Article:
The youngest and smallest publicly traded US automaker also has an assembly plant in Europe, drugs with the 11-acre facility handling assembly and testing for the deliveries on the Old Continent.
This is not really a new factory per se, because the Tilburg, Netherlands facility is actually a serious expansion of the assembly area that came to life just a couple of years ago. Tesla needed more working space because it has now launched the all new Model X sport utility vehicles and will try to make do on its pledge to lift global sales from 50,000 units expected this year to half a million by the turn of the decade. And when everything is in order and functional, the new European assembly plant will roll of the line around 450 units each week. While the automaker’s tech savvy California birth place made it natural to work with robots, humans still hold responsibility for most finishing touches and the factory also uses a 750 meter (half mile) indoor driving track, where ex-race car drivers put the new cars through their paces.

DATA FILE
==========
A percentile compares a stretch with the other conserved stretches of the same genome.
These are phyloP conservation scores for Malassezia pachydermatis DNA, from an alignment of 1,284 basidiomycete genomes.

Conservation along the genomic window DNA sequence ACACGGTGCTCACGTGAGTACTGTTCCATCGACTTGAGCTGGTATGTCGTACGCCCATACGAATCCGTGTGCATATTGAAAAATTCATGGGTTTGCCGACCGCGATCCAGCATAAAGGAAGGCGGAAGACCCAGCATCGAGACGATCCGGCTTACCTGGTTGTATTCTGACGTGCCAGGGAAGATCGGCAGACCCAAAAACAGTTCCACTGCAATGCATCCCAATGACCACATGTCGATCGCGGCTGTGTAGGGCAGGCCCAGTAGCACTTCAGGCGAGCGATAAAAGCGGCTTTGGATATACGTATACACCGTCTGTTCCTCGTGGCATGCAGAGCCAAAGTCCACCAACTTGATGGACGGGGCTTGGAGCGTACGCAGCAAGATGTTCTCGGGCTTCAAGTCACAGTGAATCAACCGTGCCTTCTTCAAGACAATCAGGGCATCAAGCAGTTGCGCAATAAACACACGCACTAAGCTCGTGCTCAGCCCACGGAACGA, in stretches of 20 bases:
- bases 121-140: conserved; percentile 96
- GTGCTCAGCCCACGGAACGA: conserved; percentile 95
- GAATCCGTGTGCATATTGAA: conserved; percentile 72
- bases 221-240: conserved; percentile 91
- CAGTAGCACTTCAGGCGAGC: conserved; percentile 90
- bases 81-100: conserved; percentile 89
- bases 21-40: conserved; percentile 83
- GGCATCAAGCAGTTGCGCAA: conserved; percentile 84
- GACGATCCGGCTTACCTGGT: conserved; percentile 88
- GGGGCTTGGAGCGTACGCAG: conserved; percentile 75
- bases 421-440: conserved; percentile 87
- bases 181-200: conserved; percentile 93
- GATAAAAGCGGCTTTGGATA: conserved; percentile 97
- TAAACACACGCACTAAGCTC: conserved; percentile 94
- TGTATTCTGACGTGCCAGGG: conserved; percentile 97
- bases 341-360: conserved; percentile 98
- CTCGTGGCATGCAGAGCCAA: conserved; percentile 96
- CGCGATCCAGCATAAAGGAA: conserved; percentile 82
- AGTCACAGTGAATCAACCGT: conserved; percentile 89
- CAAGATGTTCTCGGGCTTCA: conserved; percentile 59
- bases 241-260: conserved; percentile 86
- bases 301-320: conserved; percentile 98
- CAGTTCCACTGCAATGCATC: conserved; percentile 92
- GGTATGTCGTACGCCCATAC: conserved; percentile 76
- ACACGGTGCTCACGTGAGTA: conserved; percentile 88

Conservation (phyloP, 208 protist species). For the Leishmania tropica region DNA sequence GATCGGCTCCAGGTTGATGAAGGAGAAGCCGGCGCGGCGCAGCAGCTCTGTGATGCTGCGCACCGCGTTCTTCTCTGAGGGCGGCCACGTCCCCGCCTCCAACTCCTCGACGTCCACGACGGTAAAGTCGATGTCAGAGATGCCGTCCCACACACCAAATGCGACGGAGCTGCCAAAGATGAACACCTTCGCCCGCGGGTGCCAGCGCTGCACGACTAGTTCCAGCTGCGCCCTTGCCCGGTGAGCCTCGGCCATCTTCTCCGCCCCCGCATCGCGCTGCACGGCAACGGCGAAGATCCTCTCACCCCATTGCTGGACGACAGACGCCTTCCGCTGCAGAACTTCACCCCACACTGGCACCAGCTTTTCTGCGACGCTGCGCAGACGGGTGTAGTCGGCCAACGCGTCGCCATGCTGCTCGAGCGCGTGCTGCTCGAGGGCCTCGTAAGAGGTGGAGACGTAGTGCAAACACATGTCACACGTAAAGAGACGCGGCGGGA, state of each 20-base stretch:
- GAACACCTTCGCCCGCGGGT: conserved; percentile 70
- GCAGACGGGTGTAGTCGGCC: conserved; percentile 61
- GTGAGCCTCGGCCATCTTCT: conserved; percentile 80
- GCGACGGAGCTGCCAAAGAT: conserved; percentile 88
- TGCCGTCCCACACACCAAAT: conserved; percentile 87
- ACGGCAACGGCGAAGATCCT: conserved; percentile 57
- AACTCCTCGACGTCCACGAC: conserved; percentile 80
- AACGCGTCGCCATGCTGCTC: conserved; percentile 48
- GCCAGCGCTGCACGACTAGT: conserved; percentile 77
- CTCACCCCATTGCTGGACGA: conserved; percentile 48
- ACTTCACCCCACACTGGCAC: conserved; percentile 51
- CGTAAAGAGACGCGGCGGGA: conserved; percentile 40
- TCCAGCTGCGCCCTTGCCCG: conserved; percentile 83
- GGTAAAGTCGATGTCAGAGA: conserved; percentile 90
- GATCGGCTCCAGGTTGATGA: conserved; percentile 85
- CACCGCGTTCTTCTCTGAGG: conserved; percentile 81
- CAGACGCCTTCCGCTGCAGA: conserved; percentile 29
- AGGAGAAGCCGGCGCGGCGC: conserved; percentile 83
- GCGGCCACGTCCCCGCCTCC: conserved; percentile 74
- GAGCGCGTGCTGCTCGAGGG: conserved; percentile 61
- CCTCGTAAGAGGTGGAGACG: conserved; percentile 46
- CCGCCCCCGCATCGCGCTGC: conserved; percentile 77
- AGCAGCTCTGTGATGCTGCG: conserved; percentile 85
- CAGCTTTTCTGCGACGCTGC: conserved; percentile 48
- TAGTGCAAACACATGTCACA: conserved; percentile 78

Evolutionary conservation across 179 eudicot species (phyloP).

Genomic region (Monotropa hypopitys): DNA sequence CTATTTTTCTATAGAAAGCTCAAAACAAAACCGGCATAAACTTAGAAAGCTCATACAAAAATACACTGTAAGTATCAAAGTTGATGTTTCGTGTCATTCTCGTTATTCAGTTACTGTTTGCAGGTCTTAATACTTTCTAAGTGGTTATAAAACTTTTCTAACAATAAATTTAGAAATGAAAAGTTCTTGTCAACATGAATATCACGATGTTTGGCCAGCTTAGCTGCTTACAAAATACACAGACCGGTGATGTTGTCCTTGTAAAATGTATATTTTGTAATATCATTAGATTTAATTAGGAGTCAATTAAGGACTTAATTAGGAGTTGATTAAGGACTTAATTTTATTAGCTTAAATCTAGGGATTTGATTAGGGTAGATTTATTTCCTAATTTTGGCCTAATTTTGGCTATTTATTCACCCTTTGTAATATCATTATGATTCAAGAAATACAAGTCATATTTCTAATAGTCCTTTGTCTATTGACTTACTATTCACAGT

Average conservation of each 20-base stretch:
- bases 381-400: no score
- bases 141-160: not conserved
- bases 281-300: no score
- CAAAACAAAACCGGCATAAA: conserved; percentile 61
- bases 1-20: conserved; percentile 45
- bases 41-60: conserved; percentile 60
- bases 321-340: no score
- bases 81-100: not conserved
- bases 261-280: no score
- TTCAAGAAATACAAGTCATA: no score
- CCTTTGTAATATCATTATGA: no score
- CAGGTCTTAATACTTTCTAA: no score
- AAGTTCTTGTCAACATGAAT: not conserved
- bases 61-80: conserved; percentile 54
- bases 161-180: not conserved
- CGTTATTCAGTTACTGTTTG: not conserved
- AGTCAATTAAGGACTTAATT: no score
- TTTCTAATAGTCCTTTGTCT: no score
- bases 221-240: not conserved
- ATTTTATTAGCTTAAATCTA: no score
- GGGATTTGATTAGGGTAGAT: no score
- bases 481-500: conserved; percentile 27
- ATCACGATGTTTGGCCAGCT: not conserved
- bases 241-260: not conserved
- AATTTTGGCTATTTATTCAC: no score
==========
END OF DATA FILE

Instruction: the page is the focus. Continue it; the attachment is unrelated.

The assembly plant delivers cars to around 69 stores and service centers in 12 European countries, charged with selling cars that only use electricity and receive power from a “driving unit” – eschewing the traditional engine, transmission, etc. setup. Tesla’s European facility radiates the Elon Musk signature series: white walls, radiant epoxy floors; but also has complete testing facilities: a quality control light tunnel or a rain testing booth. The latter contributes to the factory’s green sustainability rank – the highest awarded by rating agency BREEAM – by having all the water cleaned and reused following each process.